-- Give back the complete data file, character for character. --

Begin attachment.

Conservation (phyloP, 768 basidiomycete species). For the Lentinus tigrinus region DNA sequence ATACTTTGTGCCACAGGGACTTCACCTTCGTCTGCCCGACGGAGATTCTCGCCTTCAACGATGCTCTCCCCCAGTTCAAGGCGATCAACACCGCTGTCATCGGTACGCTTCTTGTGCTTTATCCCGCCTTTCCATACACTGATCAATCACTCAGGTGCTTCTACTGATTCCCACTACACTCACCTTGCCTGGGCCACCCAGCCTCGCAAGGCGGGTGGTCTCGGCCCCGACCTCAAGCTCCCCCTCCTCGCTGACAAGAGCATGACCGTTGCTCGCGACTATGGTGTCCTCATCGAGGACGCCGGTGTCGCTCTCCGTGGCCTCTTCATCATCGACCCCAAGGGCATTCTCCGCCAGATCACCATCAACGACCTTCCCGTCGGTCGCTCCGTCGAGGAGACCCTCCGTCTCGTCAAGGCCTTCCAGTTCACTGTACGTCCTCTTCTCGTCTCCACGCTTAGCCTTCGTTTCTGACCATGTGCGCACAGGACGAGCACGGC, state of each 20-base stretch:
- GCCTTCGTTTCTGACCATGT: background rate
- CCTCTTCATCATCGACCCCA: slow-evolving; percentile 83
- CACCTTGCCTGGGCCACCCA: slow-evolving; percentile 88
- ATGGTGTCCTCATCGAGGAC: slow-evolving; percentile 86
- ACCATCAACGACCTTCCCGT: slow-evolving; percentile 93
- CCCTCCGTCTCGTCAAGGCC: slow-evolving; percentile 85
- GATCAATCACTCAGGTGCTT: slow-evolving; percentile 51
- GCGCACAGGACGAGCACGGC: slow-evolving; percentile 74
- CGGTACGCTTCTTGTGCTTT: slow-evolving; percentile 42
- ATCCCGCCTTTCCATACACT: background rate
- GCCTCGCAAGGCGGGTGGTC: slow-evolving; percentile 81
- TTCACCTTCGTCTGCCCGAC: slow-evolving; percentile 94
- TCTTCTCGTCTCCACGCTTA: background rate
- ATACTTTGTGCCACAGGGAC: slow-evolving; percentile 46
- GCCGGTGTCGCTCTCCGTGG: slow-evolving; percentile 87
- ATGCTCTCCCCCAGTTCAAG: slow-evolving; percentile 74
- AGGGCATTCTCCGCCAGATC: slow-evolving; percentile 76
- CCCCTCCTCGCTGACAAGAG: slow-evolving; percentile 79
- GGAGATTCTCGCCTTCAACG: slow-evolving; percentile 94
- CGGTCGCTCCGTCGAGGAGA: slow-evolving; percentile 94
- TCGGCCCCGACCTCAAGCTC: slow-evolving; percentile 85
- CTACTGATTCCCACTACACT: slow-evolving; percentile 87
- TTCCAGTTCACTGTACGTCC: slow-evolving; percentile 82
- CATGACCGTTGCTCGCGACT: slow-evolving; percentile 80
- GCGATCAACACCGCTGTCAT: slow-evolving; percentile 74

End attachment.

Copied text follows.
Conservation (phyloP, 768 basidiomycete species). For the Lentinus tigrinus region DNA sequence ATACTTTGTGCCACAGGGACTTCACCTTCGTCTGCCCGACGGAGATTCTCGCCTTCAACGATGCTCTCCCCCAGTTCAAGGCGATCAACACCGCTGTCATCGGTACGCTTCTTGTGCTTTATCCCGCCTTTCCATACACTGATCAATCACTCAGGTGCTTCTACTGATTCCCACTACACTCACCTTGCCTGGGCCACCCAGCCTCGCAAGGCGGGTGGTCTCGGCCCCGACCTCAAGCTCCCCCTCCTCGCTGACAAGAGCATGACCGTTGCTCGCGACTATGGTGTCCTCATCGAGGACGCCGGTGTCGCTCTCCGTGGCCTCTTCATCATCGACCCCAAGGGCATTCTCCGCCAGATCACCATCAACGACCTTCCCGTCGGTCGCTCCGTCGAGGAGACCCTCCGTCTCGTCAAGGCCTTCCAGTTCACTGTACGTCCTCTTCTCGTCTCCACGCTTAGCCTTCGTTTCTGACCATGTGCGCACAGGACGAGCACGGC, state of each 20-base stretch:
- GCCTTCGTTTCTGACCATGT: background rate
- CCTCTTCATCATCGACCCCA: slow-evolving; percentile 83
- CACCTTGCCTGGGCCACCCA: slow-evolving; percentile 88
- ATGGTGTCCTCATCGAGGAC: slow-evolving; percentile 86
- ACCATCAACGACCTTCCCGT: slow-evolving; percentile 93
- CCCTCCGTCTCGTCAAGGCC: slow-evolving; percentile 85
- GATCAATCACTCAGGTGCTT: slow-evolving; percentile 51
- GCGCACAGGACGAGCACGGC: slow-evolving; percentile 74
- CGGTACGCTTCTTGTGCTTT: slow-evolving; percentile 42
- ATCCCGCCTTTCCATACACT: background rate
- GCCTCGCAAGGCGGGTGGTC: slow-evolving; percentile 81
- TTCACCTTCGTCTGCCCGAC: slow-evolving; percentile 94
- TCTTCTCGTCTCCACGCTTA: background rate
- ATACTTTGTGCCACAGGGAC: slow-evolving; percentile 46
- GCCGGTGTCGCTCTCCGTGG: slow-evolving; percentile 87
- ATGCTCTCCCCCAGTTCAAG: slow-evolving; percentile 74
- AGGGCATTCTCCGCCAGATC: slow-evolving; percentile 76
- CCCCTCCTCGCTGACAAGAG: slow-evolving; percentile 79
- GGAGATTCTCGCCTTCAACG: slow-evolving; percentile 94
- CGGTCGCTCCGTCGAGGAGA: slow-evolving; percentile 94
- TCGGCCCCGACCTCAAGCTC: slow-evolving; percentile 85
- CTACTGATTCCCACTACACT: slow-evolving; percentile 87
- TTCCAGTTCACTGTACGTCC: slow-evolving; percentile 82
- CATGACCGTTGCTCGCGACT: slow-evolving; percentile 80
- GCGATCAACACCGCTGTCAT: slow-evolving; percentile 74